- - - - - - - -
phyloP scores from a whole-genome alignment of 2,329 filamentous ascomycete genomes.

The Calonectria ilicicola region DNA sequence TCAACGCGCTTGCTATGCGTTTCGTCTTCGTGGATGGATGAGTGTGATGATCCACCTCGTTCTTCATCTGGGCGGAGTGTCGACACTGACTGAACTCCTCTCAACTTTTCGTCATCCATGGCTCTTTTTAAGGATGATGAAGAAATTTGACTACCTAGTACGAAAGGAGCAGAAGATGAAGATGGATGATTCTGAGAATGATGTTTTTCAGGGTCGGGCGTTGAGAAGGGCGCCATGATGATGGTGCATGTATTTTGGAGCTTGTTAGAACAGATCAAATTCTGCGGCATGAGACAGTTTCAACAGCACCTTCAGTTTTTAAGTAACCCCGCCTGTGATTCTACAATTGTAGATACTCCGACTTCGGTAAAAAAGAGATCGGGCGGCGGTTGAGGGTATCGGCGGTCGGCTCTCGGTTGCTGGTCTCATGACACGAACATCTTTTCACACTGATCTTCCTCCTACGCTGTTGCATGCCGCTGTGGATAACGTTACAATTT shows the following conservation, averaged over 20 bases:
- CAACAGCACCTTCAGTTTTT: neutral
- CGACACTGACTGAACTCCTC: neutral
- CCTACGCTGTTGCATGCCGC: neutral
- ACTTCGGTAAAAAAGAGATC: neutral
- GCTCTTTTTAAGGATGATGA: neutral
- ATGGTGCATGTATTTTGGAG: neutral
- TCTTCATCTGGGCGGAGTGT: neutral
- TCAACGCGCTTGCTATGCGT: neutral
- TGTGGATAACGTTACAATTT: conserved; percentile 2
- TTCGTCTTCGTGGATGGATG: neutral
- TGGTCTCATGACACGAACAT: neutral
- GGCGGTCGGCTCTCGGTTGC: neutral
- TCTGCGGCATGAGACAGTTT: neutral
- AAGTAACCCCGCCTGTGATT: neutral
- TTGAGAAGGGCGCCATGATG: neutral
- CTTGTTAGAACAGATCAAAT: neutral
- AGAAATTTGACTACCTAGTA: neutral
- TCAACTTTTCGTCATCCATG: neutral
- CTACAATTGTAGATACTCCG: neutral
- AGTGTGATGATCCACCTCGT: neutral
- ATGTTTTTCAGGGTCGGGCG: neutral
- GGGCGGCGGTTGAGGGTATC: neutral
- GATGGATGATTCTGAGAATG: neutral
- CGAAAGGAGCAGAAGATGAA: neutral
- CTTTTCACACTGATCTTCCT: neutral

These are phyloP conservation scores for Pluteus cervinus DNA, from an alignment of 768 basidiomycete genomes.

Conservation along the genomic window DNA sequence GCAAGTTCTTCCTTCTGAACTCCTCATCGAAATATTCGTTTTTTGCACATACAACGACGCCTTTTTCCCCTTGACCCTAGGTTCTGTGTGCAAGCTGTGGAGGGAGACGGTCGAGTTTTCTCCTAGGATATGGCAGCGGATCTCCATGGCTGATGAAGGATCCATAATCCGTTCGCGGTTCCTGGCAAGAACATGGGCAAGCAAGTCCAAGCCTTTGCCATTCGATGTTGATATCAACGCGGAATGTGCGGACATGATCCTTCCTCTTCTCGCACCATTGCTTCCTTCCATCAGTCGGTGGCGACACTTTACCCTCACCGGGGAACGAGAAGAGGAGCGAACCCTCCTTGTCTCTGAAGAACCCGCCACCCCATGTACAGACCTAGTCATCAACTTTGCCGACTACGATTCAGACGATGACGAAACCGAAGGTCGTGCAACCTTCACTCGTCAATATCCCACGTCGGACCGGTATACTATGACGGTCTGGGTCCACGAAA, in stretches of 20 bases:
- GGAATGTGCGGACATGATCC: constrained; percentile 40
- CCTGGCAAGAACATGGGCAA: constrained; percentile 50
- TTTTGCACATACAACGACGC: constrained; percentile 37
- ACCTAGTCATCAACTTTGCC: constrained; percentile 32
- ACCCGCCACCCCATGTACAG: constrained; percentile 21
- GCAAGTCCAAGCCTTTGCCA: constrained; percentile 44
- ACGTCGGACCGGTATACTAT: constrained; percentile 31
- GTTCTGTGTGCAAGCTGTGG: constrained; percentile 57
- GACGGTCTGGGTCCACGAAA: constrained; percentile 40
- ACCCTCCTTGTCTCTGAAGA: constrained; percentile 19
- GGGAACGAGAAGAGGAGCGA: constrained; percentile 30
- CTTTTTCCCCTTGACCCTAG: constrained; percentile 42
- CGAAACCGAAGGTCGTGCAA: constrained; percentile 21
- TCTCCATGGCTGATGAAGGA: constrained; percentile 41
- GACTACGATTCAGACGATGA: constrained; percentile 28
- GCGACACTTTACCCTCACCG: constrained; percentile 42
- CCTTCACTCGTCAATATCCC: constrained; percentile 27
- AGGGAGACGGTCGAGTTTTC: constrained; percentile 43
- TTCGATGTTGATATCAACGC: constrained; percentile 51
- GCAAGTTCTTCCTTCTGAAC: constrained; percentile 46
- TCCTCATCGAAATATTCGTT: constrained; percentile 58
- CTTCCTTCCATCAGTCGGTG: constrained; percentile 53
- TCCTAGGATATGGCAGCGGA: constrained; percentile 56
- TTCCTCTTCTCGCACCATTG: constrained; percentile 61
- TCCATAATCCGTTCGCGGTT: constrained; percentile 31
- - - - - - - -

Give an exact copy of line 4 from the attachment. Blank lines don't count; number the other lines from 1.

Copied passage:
- CGACACTGACTGAACTCCTC: neutral